The notion of keeping convicted prisoners connected to the outside world has its benefits.
According to federal and state research, individuals are less likely to commit crimes after their release from prison, if they have had family visits while incarcerated. The Minnesota Department of Corrections, for instance, found a single visit decreased recidivism by 13% for new crimes and 25% for technical violations.
However, face-to-face visitations can cause problems for correctional facilities that they would rather prevent, such as the threat of having visitors to smuggle contraband inside the facilities. One solution to the issue of visitation that is growing in popularity is setting up video visitation kiosks, and state and local government officials see cost-savings and value in reducing risks typically associated with traditional visitation.
Bastrop County Jail in Texas ended face-to-face visits in 2014 to save staff time and labor costs for conducting visitations. Officials also found a reduction in traffic inside and outside of the facilities and in waiting periods for visitors by giving them the ability to schedule specific visit times.
“It allows us to enhance visitation hours at more convenient times for family members.” Bastrop County Sheriff Terry Pickering in the Statesman.
States Using Video Visitations
Despite concerns by prison reform advocates, more than 500 facilities in 43 states and the District of Columbia are experimenting with this new technological wave of visiting inmates.
Onvia’s Project Center found that there have been nearly 300 bids and RFPs with 127 awards issued since January 2013. Awarded contract values ranged from $25,000 to $500,000.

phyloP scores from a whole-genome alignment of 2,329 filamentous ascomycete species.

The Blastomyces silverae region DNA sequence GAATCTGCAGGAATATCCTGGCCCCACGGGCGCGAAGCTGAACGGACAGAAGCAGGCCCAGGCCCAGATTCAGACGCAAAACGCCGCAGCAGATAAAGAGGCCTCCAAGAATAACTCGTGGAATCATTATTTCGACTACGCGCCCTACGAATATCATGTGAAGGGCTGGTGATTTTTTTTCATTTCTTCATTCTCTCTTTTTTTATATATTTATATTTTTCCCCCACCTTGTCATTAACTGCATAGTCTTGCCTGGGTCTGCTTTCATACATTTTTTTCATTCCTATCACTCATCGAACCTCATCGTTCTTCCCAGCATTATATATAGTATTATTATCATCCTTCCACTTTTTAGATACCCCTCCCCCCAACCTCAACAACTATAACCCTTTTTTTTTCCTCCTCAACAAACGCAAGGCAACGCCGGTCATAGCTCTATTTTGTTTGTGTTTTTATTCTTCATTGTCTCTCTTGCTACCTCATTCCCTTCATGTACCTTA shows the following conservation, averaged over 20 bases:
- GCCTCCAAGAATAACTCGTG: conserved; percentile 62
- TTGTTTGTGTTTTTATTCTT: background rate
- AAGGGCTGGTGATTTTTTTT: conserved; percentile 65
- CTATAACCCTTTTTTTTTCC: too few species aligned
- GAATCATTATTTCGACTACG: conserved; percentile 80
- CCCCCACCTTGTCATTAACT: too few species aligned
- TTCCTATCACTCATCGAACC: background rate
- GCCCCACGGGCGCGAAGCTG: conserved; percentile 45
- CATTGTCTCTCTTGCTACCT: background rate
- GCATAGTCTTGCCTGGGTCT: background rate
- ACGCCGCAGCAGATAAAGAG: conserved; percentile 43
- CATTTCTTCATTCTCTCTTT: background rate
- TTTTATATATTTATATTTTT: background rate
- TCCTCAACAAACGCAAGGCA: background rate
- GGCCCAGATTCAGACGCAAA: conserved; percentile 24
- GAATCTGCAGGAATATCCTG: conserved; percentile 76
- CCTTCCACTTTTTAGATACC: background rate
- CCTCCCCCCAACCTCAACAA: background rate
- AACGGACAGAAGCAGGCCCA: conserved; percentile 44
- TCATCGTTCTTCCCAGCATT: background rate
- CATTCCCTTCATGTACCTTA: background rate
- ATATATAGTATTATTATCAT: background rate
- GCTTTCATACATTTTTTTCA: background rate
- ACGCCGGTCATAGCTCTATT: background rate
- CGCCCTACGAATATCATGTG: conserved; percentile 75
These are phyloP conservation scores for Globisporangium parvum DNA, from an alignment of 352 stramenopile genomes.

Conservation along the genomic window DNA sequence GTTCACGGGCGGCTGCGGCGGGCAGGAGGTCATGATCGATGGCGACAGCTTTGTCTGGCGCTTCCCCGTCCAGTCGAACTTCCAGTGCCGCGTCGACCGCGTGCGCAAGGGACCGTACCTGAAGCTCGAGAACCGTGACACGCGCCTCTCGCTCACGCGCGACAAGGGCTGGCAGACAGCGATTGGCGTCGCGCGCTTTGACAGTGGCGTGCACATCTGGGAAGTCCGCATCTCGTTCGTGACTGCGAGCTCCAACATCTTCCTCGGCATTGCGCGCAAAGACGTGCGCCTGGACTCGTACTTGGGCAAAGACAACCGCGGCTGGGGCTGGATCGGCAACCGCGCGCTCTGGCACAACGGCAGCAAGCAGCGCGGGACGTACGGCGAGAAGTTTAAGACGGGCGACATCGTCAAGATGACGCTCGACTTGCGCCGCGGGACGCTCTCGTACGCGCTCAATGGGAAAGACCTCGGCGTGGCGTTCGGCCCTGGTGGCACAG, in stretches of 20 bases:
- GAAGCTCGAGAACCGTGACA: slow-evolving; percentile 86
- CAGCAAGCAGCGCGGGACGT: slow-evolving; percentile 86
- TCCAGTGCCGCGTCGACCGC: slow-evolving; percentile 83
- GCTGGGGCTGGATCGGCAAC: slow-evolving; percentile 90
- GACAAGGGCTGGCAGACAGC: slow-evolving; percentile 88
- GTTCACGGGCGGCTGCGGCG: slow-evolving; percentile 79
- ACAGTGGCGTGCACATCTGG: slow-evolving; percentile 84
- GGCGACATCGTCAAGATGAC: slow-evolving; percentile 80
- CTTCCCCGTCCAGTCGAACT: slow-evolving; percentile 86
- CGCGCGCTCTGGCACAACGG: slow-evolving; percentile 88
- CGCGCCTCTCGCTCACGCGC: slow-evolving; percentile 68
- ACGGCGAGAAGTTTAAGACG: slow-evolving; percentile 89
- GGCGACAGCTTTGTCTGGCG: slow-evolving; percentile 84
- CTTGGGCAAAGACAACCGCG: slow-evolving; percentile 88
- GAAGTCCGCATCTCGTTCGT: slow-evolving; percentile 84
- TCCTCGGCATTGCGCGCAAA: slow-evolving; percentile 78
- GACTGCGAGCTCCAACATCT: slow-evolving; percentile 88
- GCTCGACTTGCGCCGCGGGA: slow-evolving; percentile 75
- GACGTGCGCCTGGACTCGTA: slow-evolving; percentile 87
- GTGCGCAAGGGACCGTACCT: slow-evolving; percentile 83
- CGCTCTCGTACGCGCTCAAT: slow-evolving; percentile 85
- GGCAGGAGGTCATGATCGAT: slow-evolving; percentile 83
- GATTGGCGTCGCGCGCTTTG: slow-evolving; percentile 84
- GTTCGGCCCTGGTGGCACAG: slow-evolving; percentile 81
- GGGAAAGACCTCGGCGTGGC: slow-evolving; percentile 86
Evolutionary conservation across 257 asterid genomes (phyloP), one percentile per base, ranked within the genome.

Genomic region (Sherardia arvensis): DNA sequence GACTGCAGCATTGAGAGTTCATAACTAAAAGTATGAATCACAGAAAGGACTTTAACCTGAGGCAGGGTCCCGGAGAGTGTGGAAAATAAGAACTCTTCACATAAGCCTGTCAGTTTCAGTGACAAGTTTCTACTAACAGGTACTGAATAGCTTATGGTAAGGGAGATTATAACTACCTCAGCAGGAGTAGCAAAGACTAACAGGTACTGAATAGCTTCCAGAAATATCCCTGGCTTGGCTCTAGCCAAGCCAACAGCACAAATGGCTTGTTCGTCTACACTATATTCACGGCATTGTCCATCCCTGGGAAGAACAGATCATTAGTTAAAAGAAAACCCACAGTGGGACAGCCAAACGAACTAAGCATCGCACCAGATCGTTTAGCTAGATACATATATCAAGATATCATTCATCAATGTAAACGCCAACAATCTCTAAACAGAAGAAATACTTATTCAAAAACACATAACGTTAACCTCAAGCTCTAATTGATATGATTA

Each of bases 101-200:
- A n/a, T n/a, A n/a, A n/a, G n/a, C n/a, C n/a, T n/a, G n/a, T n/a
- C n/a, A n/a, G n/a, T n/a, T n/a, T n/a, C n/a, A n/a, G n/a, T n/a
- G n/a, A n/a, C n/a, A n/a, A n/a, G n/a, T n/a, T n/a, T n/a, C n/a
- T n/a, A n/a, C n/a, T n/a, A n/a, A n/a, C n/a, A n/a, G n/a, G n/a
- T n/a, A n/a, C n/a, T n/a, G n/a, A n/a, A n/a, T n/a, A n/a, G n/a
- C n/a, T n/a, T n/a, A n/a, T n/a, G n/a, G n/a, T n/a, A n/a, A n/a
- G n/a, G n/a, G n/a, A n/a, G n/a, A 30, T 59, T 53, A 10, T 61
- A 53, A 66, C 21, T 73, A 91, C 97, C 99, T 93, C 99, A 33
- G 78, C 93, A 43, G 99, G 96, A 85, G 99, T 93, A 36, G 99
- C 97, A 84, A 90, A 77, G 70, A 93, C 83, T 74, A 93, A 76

Major Companies Offering Video Visitation
to Correctional Facilities Across the U.S.:
Video Visitation vs. In-Person Visits
Advocates for video visitation systems agree that it isn’t a perfect solution to inmate-to-family interaction.
Quartz reported that video has its benefits such as letting family who live far away talk to the incarcerated people, but it has downsides if the system is not set up to provide eye-to-eye contact or if the service charges families (either by the minute or a flat fee) to talk with their loved ones.
Nevertheless, Onvia’s Spending Forecast Center shows that state and county jails are interested enough in the systems to continue to spend more on introducing video visitations, as means of helping prisons and families.
Correctional Facilities Open Doors to Video Visitation Technologies
Spending Forecast Center shows that at least 67 state and local governments have proposed or adopted budgets and capital improvement plans, which include video visitations in jails or prisons; among those, county governments comprise 87% of the total.
As jails open their locked bars to technology, IT and audio visual companies will have many opportunities to get inside as nearly 60% of solicitations and awards were relevant for contractors and vendors in the computer hardware, software and services, and telecommunications industries. Telecom and wireless businesses will find correctional facilities have taken different approaches to providing the video visitation services. Some have left the work completely in the hands of the contract holder. Others opted for a self-owned and operated system.
Construction firms with experience in building correctional facilities will also find business opportunities related to the installation of video visitation systems as these facilities may also require security system design and installation work and other necessary renovations to accommodate the new video systems.